Though tacos and BBQ undoubtedly steal the limelight in the capital of Texas, our city has more than a few options when it comes to quality sandwich shops. When picnic season hits, grab a few friends, some craft beer and a blanket before working your way through this list of restaurants, delis and food trucks offering stellar sandwiches. The creations they serve are the best thing since, well, sliced bread.
The best sandwich shops in Austin
Austin’s best sandwich shops are making magic between two slices of bread, from classic subs to fancy BLTs
Austin’s best sandwich shops
Sink your teeth into one of the artisanal sandwiches at Lox, Box & Barrel and you’ll immediately know it was worth a drive to the edge of southwest Austin. The Reuben, made with Akashi house corned beef and house kraut, is a must, but you also wouldn’t be wrong to order a French Dip made with Akashi house roasted beef or a BLT using house smoked bacon. Almost everything is made in house here, but New World Bakery bakes the bread, and all the bagels (used for cream cheese and lox or egg and cheese sandwiches), are flown in daily from New York. Dinner is now available Thursday through Saturday, with daily specials announced on Facebook.
Though they maintain a menu of classic deli sandwiches (from liverwurst to egg salad to PBJ), there’s no finer place to wrap your hands around an Italian sub than Little Deli. This Crestview neighborhood deli and restaurant, owned by Tony Villani, specializes in Jersey-style hoagies (on 6-inch regular buns or 12-inch large buns), layered with high quality cold cuts, shredded lettuce and red wine vinaigrette, plus hot subs stuffed with hearty meatballs and thinly-sliced, cheese-drenched Philly steaks.
The only way to improve the melted perfection of a grilled cheese sandwich is by enjoying one for a good cause. After teaching English in the Dominican Republic and meeting Haitians affected by the earthquake, 16-year-old Anna Hutto decided to open a food trailer and donate 100 percent of the profits to the International Justice Mission, a group which empowers people in third world countries to lift themselves out of poverty. Not only are the sandwiches here reasonably priced, but they’re one of a kind, too. Enjoying a grilled mac sandwich (melted shells, marinated bacon, onion crisps and house queso on artisan sourdough) never felt so good.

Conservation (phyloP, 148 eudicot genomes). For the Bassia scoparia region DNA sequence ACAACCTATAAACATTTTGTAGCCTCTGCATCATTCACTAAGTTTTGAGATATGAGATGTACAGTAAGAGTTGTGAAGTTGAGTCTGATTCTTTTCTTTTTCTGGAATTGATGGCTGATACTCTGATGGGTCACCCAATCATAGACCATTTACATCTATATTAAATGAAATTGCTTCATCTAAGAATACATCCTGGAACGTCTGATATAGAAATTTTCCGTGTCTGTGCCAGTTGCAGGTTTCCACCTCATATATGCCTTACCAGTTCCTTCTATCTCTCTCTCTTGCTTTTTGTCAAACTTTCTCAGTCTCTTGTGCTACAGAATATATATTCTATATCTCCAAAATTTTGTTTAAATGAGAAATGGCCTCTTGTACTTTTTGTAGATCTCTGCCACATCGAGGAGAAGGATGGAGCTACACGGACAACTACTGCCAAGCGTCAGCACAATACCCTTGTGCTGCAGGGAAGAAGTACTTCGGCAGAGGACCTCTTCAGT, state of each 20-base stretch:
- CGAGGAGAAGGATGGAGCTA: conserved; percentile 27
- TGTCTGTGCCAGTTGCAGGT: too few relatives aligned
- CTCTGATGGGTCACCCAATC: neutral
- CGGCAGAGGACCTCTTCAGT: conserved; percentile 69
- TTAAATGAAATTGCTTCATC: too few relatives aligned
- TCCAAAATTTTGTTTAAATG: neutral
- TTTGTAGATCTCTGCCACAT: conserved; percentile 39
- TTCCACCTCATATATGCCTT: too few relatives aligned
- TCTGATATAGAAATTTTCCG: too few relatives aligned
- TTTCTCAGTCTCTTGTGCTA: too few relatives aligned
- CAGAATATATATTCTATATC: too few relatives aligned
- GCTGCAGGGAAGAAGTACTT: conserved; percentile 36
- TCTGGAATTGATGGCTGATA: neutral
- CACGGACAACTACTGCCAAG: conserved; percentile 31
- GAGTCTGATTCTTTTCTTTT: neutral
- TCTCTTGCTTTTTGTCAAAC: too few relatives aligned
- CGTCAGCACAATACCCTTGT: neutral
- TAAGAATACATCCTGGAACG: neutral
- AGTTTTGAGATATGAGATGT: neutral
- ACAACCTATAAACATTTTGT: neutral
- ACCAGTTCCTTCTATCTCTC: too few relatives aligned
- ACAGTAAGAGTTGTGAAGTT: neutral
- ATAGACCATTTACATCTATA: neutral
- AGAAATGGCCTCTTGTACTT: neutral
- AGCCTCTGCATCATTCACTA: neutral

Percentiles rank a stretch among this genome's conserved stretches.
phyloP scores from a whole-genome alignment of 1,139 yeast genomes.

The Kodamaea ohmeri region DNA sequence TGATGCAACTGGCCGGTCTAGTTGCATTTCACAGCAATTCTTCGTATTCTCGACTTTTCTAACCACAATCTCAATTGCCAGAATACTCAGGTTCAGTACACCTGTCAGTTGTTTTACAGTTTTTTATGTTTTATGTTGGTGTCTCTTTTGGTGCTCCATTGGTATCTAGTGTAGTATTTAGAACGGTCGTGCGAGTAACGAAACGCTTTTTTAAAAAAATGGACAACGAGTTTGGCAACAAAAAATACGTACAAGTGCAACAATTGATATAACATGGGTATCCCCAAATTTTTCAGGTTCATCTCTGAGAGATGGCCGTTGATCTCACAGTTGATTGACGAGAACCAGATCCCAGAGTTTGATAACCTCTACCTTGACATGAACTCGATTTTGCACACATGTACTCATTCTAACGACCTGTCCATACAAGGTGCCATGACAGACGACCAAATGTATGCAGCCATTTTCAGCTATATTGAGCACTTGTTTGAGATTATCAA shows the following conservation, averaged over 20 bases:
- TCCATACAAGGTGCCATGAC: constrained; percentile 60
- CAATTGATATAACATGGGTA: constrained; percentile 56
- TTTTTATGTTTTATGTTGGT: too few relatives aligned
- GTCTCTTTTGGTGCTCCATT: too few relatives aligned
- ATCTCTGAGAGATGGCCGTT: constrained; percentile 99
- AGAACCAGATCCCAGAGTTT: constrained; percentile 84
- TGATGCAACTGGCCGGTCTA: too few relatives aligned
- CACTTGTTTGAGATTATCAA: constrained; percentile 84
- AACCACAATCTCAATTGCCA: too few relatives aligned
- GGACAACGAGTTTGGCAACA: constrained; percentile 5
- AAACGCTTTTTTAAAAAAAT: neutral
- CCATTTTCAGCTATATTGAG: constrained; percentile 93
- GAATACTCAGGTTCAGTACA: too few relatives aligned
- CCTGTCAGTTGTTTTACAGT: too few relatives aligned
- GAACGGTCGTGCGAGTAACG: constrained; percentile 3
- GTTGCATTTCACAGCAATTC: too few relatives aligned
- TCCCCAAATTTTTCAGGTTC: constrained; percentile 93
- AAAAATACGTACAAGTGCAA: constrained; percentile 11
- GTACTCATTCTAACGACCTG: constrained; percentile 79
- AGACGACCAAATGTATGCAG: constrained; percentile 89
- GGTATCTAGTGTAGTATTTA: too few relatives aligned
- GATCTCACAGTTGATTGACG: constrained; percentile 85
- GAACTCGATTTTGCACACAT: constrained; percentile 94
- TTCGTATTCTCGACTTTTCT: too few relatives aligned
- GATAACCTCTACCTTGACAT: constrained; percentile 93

If there’s anything Austin needs more of in this town, it’s Jewish delis. Luckily, Biderman’s saw that need and came to the rescue, opening in a former NeWorlDeli in Far West. Enjoy chewy housemade corned beef Reubens, hot French dip sandwiches on crusty bread and even veggie creations like a matzo ball sandwich on rye or the pesto potato topped with cheese and greens. And, of course, there’s plenty of Dr. Brown’s soda and black and white cookies in stock. Do note that Biderman’s is not, in fact, kosher, so the nearby deli inside the Far West H-E-B will continue to serve that community need.
Texas French Bread has been providing Austin with freshly baked, rustic bread since opening in West Campus in 1981, serving simple lunch sandwiches like roasted turkey on whole wheat sourdough, smoked ham and Swiss on amber rye sourdough and a vegetarian sandwich on foccacia. The $12 daily lunch special comes with a half sandwich, cookie, drink and a side (green salad, soup of the day or fruit).
One of the most important elements of Austin's trailer boom was that it gave many old-school chefs an opportunity to flex their culinary muscles on their own terms. Luke's evolved from a culinary biz that serviced venues like ACL Live, bringing a seasoned chef-centric approach to otherwise stoner-ish hot grilled sandwiches. The burger is one of the girthiest in town, and the Pressed Pig—jerk pork, mortadella, swiss—is hoagie bomb that'll put you in a food coma for hours (worth it).